Assessments with a dentist or other related professionals may be required to determine what is affecting your teeth or jaw positioning.

If you are concerned about your child’s tongue sucking, consult with his or her paediatrician.

Your child’s paediatrician can talk with you about developmental milestones and whether tongue sucking or other forms of non-nutritive sucking are appropriate for your child’s age.

A paediatrician may recommend medical specialists or other interventions to assist your child in breaking the habit of tongue-sucking.

In conclusion
Tongue sucking can affect people of all ages and for a variety of reasons. If mindfulness works for you, you can also try it to practise quitting on your own.

If you need help stopping a tongue-sucking habit, you should seek medical attention. Addressing the issue may aid in your:



Tongue thrusting is the habit of placing the tongue in an incorrect position during swallowing, such as too far forwards or to the sides. Tongue thrusting is an infantile swallowing pattern that children exhibit from birth, making it acceptable to have this swallowing pattern up to the age of four. While most children outgrow the infantile swallowing pattern, some children, for a variety of reasons, continue to place their tongue too far forwards or to the sides.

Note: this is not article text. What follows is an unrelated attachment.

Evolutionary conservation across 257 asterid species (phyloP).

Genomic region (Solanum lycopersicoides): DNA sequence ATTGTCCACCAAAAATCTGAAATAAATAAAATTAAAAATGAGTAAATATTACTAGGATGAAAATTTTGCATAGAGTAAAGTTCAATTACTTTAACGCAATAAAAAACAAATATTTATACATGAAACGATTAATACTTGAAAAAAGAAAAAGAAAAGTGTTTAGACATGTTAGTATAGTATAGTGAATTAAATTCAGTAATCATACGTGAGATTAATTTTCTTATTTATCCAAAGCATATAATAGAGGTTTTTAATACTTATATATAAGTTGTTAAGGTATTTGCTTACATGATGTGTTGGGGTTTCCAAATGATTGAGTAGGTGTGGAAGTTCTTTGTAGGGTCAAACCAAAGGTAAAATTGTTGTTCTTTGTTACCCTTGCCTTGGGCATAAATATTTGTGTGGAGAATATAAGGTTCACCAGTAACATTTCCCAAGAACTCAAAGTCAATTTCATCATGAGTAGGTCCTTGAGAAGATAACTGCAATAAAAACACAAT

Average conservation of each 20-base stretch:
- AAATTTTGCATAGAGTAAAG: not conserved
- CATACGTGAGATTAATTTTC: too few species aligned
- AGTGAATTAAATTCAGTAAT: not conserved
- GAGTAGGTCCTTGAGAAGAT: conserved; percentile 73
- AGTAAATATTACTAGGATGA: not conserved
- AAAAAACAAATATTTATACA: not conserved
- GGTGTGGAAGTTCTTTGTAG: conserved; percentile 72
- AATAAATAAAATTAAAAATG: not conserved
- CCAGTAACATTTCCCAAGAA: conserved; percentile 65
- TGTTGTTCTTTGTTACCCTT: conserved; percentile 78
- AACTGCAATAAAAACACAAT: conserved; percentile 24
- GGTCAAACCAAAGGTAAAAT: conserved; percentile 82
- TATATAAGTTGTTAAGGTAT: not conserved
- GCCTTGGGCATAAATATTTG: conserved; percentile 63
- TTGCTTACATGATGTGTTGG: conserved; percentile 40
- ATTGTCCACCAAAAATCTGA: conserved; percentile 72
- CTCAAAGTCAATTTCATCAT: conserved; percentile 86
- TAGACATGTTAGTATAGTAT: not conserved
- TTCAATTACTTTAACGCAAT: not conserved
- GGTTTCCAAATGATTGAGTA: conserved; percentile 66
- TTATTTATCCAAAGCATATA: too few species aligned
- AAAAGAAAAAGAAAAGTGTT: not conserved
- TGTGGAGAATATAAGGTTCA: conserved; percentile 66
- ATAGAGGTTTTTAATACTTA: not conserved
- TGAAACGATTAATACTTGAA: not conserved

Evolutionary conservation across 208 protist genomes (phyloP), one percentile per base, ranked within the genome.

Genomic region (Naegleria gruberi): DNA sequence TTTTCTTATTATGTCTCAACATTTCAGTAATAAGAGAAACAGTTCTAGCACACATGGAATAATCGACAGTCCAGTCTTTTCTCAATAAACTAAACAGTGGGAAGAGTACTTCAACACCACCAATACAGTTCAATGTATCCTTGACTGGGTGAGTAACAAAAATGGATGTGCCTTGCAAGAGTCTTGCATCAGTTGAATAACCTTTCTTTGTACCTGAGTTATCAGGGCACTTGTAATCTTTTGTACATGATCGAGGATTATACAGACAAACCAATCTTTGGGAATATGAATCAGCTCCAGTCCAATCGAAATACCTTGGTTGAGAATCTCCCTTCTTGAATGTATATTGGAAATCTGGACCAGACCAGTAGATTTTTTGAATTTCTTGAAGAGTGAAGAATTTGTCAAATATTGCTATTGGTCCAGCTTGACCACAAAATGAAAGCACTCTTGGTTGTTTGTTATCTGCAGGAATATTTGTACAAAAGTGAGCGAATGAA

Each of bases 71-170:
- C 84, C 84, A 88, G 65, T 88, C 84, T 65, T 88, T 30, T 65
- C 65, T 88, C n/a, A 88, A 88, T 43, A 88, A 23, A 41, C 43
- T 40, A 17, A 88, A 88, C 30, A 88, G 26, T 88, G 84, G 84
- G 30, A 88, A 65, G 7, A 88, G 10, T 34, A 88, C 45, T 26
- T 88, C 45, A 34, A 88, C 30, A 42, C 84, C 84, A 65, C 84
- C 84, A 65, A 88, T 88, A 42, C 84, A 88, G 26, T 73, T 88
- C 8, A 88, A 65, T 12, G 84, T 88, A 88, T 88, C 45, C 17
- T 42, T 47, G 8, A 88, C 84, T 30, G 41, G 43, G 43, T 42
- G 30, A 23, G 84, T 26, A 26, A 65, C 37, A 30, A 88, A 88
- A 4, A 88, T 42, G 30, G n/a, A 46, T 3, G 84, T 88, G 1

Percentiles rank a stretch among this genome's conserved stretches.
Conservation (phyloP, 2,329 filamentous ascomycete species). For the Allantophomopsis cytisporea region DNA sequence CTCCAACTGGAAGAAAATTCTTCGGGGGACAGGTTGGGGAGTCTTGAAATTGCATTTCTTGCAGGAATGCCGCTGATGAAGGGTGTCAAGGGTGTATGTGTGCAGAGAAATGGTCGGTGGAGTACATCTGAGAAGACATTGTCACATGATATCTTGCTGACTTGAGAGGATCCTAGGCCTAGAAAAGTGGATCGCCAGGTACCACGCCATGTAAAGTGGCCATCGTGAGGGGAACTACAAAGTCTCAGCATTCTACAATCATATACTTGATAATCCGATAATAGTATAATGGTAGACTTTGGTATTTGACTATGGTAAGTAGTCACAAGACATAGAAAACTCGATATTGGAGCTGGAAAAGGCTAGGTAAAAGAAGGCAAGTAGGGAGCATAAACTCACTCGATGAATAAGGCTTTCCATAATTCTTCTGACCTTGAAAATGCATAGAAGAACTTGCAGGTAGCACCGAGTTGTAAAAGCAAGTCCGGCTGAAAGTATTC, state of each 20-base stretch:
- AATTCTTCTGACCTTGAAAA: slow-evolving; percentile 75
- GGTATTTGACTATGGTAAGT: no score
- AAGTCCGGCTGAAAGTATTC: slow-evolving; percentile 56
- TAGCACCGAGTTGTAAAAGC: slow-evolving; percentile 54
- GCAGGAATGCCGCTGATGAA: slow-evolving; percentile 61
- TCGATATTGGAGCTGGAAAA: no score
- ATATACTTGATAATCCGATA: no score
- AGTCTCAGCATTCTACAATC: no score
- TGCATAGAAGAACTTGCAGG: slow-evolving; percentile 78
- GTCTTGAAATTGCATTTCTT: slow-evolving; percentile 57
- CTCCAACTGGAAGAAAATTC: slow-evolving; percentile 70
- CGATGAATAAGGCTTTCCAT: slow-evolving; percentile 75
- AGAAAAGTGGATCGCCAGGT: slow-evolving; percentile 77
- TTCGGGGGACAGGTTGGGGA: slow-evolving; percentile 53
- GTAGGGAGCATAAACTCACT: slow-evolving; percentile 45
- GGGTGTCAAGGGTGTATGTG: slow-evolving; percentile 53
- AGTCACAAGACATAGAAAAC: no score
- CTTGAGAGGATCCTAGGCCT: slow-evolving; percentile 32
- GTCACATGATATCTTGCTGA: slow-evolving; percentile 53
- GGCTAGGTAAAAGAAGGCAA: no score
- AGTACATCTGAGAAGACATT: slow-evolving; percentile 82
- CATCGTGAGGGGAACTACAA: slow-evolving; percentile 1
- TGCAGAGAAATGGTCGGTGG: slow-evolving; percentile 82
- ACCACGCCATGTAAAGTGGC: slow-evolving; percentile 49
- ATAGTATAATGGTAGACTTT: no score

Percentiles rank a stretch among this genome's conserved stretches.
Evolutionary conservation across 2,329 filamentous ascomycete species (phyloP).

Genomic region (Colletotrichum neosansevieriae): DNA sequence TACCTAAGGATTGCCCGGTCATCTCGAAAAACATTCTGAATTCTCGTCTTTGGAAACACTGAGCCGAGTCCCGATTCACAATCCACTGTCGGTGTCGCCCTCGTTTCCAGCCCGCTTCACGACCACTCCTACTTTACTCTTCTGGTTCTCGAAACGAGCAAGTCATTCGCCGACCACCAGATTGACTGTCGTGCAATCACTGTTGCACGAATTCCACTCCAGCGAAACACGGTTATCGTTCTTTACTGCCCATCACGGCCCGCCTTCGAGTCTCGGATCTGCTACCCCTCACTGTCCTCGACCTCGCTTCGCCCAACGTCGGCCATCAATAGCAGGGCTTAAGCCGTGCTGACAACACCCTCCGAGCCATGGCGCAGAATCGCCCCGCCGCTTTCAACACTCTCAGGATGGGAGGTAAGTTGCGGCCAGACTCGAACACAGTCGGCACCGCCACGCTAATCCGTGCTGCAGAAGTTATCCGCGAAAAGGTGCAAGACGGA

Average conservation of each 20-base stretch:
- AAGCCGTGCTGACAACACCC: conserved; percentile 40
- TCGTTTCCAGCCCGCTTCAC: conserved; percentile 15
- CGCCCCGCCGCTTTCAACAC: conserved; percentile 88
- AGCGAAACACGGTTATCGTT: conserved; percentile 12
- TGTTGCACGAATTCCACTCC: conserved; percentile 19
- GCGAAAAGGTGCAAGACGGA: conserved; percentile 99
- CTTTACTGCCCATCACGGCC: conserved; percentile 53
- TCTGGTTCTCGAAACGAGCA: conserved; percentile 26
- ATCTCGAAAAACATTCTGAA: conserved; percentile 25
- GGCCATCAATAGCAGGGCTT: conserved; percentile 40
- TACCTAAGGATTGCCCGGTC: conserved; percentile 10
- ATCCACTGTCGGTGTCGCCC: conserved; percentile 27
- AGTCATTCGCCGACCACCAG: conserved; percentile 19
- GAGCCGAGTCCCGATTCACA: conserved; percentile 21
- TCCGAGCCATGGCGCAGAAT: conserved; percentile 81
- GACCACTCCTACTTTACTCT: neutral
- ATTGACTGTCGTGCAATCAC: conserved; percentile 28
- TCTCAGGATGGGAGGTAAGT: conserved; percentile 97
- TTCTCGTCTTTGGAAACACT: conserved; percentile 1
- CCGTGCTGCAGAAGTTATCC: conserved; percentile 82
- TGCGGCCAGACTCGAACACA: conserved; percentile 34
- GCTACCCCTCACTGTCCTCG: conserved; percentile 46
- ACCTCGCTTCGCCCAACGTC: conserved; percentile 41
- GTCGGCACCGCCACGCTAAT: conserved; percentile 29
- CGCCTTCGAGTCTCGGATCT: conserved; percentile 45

Tongue thrusting can be caused by a variety of factors, including:

Thumb or finger sucking for an extended period of time
Mouth breathing causes the tongue’s posture in the mouth to be very low. People who breathe through their mouths frequently have chronic nasal congestion, allergies, or physical obstructions that cause this behaviour.
Swallowing problems caused by enlarged adenoids, tonsillitis, or frequent sore throats
Artificial nipples are sometimes used to feed infants.
Factors inherited
Neurological issues
Abnormalities in physiology
A long tongue


The continuous pressure exerted by thrusting the tongue can cause the teeth to become misaligned. When teeth are not properly aligned, it can have a negative impact on the bite and jaw. Most tongue thrusters have an open bite, which means their upper and lower front teeth do not come together or meet as they should.


Dr. Peralta will fit the patient with a special fixed appliance to treat tongue thrusting. This device is known as a tongue crib, and it aids in the re-establishment of a more proper biting pattern by breaking the habit of tongue thrusting. This appliance works very well and is semi-permanently installed. Braces can also be used to correct tooth alignment. If the tongue thrusting has interfered with your speech, you should see a speech therapist.